– If a row or column contains three tiles with the same number, then that triplet is worth a hundred points, regardless of the number. So, while two “1’s” would only be worth ten points total, three “1’s” would be a hundred. This is also the only way zeroes can contribute any value to the row or column.
As with Knights of Charlemagne, this is a pass and play game, since each player keeps their tiles hidden. It’s another quick iPhone game with intuitive controls, and more depth than you would expect just from looking at the rules. And what’s better is that this one just costs a dollar!
Zooloretto is probably the most complex of the games we’ve presented here today, although it is still pretty simple compared to some of the other board games that are out there. In this game, each player is the manager of a zoo who is trying to attract as many visitors as possible. Players attract visitors by collecting animals to put in their zoo and putting up stands for vendors near the various animals pens. The challenge comes from the fact that players can’t always predict what types of animals they will get, and getting too many different types can actually cost them visitors!
On his or her turn, each player has several options available to them. The first option is to draw a tile from the stack and place it on a truck. There is one truck for each player in the game, and each truck can hold up to three tiles. Each tile shows either an animal, a vendor stand, or a coin.
Instead of drawing a tile, a player may take a truck and add it to his or her zoo. Coins are added to the player’s bank. Vendor stands go in special spaces marked next to the player’s animal pens. Animals are placed in the pens. Players get points based on how full each of their pens are so it’s best to make sure the animals are arranged in such a way that they are all full (or almost full). A pen may not contain multiple types of animals though, so it is possible that a player can’t place some of the tiles. In this case, the tiles end up in the “barn”, where they will generally subtract from the player’s score at the end of the game.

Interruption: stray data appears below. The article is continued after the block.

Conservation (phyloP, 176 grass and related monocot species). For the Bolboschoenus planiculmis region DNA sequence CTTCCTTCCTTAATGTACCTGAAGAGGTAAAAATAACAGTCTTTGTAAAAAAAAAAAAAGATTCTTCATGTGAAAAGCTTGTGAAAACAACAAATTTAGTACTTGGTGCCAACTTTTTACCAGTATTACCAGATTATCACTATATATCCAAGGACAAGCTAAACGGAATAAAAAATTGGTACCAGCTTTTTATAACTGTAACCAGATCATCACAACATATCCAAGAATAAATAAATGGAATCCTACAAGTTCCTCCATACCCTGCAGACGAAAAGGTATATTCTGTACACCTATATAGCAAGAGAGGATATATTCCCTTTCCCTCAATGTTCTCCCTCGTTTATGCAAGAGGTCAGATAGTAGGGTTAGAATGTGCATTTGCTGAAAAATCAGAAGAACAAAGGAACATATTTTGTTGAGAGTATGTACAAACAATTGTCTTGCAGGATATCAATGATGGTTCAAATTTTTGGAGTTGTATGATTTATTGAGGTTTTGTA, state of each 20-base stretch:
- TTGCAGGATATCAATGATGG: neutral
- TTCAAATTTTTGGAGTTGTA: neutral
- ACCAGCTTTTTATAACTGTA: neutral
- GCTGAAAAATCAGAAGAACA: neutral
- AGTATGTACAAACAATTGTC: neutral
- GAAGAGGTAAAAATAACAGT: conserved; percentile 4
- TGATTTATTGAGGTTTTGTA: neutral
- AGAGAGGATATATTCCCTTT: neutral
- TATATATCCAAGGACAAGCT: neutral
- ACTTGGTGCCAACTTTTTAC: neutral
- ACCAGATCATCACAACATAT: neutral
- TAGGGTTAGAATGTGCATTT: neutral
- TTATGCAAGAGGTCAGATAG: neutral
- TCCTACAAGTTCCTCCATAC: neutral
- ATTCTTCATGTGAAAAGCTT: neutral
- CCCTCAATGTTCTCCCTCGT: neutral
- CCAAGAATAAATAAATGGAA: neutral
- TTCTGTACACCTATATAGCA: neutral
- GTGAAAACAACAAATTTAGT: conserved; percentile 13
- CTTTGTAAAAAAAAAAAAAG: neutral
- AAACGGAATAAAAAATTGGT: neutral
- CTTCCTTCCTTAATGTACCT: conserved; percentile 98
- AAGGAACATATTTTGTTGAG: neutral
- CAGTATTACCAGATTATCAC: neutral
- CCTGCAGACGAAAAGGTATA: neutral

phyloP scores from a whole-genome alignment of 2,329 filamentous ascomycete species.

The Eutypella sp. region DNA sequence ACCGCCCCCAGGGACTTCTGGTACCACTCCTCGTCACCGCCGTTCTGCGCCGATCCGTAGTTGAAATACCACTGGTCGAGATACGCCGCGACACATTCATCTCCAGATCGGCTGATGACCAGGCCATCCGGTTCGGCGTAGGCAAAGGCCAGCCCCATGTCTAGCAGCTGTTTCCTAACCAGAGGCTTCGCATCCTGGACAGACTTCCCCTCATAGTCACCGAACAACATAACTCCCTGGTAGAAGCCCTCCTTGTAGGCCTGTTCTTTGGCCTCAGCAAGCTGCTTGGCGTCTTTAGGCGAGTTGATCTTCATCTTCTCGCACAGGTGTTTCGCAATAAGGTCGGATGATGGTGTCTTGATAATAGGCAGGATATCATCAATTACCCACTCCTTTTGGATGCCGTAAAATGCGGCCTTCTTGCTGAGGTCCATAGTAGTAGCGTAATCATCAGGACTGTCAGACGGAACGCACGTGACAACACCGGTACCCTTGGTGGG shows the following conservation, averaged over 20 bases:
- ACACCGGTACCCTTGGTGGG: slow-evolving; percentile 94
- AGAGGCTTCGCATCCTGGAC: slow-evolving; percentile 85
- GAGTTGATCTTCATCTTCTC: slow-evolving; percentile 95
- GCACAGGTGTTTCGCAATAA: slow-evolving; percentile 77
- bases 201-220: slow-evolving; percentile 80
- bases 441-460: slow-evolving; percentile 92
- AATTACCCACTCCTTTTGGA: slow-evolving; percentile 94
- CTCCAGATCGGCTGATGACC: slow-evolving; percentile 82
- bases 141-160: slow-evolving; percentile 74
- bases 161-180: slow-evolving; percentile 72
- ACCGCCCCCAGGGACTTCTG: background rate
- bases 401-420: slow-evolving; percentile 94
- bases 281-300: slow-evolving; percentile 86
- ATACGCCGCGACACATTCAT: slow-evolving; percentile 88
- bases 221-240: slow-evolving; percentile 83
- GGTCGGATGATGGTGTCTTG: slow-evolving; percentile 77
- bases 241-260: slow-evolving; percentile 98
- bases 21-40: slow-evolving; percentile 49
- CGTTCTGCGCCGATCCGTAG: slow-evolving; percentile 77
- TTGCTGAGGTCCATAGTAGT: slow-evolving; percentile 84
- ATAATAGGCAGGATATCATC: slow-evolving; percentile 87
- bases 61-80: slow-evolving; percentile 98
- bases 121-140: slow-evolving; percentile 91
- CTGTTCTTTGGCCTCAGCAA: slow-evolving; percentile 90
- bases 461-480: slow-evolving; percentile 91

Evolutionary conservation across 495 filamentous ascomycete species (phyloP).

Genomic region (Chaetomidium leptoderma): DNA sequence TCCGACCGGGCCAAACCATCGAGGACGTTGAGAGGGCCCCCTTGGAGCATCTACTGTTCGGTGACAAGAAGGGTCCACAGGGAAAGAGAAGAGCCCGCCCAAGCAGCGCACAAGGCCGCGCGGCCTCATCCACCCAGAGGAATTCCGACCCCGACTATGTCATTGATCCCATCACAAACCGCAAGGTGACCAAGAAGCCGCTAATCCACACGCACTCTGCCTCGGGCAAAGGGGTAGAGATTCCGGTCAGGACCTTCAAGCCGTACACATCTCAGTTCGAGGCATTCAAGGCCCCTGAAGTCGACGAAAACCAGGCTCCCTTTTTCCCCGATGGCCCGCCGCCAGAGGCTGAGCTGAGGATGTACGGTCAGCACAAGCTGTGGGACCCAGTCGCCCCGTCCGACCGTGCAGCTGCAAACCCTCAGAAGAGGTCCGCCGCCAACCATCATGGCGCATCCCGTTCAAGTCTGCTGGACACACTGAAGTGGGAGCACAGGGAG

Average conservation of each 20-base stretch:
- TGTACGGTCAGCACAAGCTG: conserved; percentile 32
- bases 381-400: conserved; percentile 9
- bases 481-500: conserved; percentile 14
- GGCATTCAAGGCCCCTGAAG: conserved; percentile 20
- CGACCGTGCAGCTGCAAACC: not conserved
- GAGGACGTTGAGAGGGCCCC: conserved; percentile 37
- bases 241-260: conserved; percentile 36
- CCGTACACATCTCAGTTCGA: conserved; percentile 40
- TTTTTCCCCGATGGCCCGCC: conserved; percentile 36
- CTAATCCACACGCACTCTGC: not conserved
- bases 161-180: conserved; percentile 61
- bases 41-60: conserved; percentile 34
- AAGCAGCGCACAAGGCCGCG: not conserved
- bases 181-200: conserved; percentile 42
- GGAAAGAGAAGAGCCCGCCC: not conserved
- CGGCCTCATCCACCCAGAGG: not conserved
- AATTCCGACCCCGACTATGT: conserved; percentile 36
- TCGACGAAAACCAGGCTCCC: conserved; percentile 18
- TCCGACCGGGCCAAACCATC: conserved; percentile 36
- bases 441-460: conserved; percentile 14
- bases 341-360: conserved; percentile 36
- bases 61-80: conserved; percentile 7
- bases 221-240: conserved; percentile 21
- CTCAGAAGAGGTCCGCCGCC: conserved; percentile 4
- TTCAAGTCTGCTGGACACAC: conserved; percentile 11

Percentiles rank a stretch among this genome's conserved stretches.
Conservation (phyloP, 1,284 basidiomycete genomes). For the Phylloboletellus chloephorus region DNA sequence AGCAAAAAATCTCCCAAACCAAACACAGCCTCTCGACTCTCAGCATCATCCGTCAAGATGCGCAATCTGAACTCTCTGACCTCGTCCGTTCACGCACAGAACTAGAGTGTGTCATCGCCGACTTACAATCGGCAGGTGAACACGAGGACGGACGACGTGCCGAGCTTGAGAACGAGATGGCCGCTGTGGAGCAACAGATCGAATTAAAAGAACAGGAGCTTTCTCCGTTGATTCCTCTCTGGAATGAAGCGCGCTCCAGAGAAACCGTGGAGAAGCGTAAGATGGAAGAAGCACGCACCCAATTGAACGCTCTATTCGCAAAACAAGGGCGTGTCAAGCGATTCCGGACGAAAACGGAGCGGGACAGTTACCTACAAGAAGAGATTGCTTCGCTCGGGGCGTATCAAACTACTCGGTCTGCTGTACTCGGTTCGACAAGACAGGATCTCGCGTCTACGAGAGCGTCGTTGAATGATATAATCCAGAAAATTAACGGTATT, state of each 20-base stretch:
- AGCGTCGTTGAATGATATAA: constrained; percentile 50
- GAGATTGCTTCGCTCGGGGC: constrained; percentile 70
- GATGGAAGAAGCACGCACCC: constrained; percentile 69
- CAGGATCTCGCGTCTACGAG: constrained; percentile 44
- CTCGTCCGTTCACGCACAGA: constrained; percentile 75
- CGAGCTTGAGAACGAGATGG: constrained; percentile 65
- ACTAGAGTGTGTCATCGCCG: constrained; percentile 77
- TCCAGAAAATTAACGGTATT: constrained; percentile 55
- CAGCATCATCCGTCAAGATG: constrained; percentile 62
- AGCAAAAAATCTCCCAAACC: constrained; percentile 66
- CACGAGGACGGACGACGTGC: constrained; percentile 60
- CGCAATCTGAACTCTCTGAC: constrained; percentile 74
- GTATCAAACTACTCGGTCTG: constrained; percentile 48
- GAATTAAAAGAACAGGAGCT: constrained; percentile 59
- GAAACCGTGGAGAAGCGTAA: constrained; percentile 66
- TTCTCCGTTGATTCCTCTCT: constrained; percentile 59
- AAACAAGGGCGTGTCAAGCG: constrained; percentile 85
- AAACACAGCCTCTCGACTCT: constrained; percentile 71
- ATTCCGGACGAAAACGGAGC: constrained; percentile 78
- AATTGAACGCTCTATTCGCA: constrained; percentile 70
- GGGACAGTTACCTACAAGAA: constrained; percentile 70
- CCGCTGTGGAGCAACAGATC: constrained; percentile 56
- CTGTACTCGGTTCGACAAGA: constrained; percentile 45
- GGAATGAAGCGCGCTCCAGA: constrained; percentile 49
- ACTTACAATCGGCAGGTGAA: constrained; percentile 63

As a third option, a player may take a coin action. I won’t go into the details of all the possible actions here, but they include things like building an extra animal pen, selling animals in the barn, buying animals from other players’ barns, and moving animals between pens. These actions give players a little extra control over the contents of the zoo, rather than relying on the randomness of the tiles.
Once all of the trucks have been taken, they are replaced and a new round begins. The game ends when almost all of the tiles are gone from the stack, and whoever has the most points win.
So you can see that this is more complicated than the other games I’ve mentioned, but it is also much deeper. The interface is intuitive, and since there is no hidden information in this game, you don’t have to pass and play it; you can see what your opponent is doing at all times. The only possible downside is that this is actually a game for three to five players, so unless you have at least three humans playing, you will have at least one AI player. However, the AI for this game is actually quite good, so overall this game is a huge win. Unfortunately, it does cost a bit more than the others, but I still feel that you get your money’s worth with this game.
As I find more great iPhone board games, I’ll be sure to post them. In the meantime, what do you all think? Have you found any well done games for the iPhone that I’ve failed to mention? Please let us know about them in the comments below!